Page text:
R.F.79/2006 Purchased from Mr Robert Cran, Gray's Antique Market, London, W1.

Historical context note

Gaganendranath Tagore (1867-1938) was a satirical cartoonist and painter. Born in Calcutta, Gaganendranath grew up in a family whose exceptional creativity spearheaded Calcutta's cultural scene. Gaganendranath was nephew of poet Rabindranath Tagore and brother of Abanindranath Tagore, the pioneer and leading exponent of the Bengal School of Art.

The artist received no formal education but was trained under the British school watercolourist Harinarayan Bandopadhyay. In 1907, he founded the Indian Society of Oriental Art with his brother Abanindranath. Between 1906 and 1910, the artist assimilated the Japanese brush technique and Far Eastern pictorial conventions into his own work (see his illustrations for Rabindranath Tagore's autobiography Jeevansmriti published in 1912.) From 1910 until 1914, Gaganendranath developed his own approach to SUMI-E or black ink (see Chaitanya series and Pilgrim series.) Between 1915 and 1919, the artist, with the help of his brother, set up the Bichitra club in the Tagore family house. The club served as an important social, intellectual and artistic hub of cultural life in Calcutta, where many artists, including Nandalal Bose, A.K. Haldar and Suren Kar worked at their paintings.

During these years, Gaganendranath abandoned the ideological revivalism embraced by the Bengal School of Art and took up caricature to satirize the westernised middle class of urban Bengal. The artist's popularity was secured in 1917 when Modern Review published many of his shrewd cartoons. From 1917 onwards, his lithographs appeared in a series of books, including: Play of Opposites, Realm of the Absurd and Reform Screams. In these mocking pieces, the austerity of Kalighat paintings is wedded to the simplicity of Japanese prints. Between 1920 until 1925, Gaganendranath, informed about modern European art, pioneered experiments in cubism colour and in ink. His work however, was pictorially closer to the dynamism of Italian Futurism rather than the work of Picasso and Braque. From 1925 onwards, the artist developed a complex post-cubist style. Gaganendranath's work has been exhibited internationally.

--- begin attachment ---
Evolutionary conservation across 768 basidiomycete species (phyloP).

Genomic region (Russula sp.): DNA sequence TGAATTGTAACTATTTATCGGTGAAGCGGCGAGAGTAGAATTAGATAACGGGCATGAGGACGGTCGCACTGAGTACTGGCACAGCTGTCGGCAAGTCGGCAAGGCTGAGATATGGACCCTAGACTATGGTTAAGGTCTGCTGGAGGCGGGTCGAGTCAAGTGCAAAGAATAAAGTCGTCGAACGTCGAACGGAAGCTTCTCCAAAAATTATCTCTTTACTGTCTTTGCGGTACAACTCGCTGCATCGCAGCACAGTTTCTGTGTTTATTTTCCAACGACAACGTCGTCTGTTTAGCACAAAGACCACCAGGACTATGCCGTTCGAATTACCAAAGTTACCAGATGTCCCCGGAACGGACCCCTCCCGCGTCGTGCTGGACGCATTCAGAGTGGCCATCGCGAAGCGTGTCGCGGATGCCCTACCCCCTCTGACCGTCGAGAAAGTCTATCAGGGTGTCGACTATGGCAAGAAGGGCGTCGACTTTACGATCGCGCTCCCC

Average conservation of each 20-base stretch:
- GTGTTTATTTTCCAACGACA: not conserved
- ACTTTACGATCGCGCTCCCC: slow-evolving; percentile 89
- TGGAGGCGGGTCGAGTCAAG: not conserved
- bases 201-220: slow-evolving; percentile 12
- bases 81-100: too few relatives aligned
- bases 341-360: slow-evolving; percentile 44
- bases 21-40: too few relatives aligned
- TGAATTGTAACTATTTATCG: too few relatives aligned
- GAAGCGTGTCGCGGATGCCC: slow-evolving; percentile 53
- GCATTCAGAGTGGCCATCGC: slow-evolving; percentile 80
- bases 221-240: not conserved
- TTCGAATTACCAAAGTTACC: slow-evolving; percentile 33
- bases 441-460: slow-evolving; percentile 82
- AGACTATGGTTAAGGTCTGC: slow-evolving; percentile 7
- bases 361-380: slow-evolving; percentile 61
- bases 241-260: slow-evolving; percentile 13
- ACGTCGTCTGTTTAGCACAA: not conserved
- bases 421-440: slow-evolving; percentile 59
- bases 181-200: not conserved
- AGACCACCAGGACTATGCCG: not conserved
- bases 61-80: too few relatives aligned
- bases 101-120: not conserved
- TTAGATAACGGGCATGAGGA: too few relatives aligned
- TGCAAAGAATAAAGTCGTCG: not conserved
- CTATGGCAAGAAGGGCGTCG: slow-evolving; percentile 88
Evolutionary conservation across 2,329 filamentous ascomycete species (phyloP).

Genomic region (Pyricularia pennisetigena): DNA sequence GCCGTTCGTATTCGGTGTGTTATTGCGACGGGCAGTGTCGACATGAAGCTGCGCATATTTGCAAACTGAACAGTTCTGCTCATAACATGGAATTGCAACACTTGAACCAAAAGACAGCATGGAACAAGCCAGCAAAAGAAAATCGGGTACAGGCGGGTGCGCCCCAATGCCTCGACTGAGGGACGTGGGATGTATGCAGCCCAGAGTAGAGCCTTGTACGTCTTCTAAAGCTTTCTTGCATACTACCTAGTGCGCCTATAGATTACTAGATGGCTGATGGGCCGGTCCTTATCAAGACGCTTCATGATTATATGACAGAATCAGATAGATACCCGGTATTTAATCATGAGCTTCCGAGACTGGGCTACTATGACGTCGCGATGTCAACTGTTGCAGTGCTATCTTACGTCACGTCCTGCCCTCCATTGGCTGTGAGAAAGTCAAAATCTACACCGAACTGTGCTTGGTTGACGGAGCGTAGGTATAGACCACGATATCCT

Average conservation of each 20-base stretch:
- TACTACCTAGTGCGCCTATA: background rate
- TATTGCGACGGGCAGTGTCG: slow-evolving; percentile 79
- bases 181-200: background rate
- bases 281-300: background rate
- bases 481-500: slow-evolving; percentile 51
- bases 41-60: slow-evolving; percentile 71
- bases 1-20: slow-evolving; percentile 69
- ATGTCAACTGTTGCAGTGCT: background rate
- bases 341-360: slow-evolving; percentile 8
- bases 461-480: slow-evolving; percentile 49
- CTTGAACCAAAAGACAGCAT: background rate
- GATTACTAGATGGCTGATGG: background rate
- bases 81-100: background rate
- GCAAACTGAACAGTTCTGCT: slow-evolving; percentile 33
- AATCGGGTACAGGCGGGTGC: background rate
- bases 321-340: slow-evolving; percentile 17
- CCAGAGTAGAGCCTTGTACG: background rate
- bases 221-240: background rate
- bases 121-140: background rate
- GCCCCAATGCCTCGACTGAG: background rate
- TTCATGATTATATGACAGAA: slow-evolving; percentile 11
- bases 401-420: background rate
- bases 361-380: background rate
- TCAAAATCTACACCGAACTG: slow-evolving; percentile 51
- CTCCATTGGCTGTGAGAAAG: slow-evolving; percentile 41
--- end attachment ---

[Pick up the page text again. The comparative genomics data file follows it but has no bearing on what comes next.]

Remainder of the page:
Descriptive line

Terribly Sympathetic, by Gaganendranath Tagore, lithograph, Calcutta, 1919

Bibliographic References (Citation, Note/Abstract, NAL no)

O. C. Gangoly, The Humorous Art of Gogonendranath Tagore, Birla Academy of Art and Culture, Calcutta, 1973
Dr Ratan Parimoo, The Paintings of the three great Tagores: Abanindranath Tagore, Gaganendranath Tagore and Rabindranath Tagore. Chronology and comparative Studies, 1973
A. Kar, "Gaganendranath Tagore, A Painter of his Time" in LKC 6, 1968, pp. 1-6
M.R. Anand, "Gaganendranath's Realm of the Absurd" in Roopa Lekha, XXXVIII, 1969, pp.168-181
Partha Mitter, "Cartoons of the Raj" in History Today, September 1997, Volume: 47, Issue: 9, pp. 16-21
Nirad C. Chauduri, "The Art of Gaganendranath Tagore" in Puravi: a Miscellany, ed. Andrew Robinson and Krishna Datta, Tagore Centre, London, 1991
Partha Mitter, Art and Nationalism in Colonial India: Occidental Orientations, Cambridge University Press, 1994
T. Guha Thakurta, The Making of a New 'Indian' Art: Artists, Aesthetics and Nationalism in Bengal ca. 1850-1920, Cambridge University Press, 1992

Exhibition History

India Modern (IVAM, Institut Valencia d'Art Modern 11/12/2008-01/02/2009)
Arts of Bengal (Whitechapel Art Gallery 30/12/1979-30/09/2011)

Materials

Paper; Ink

Techniques

Lithograph

Subjects depicted

Politics

Categories

Prints

Collection code

SSEA

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Qr_O106033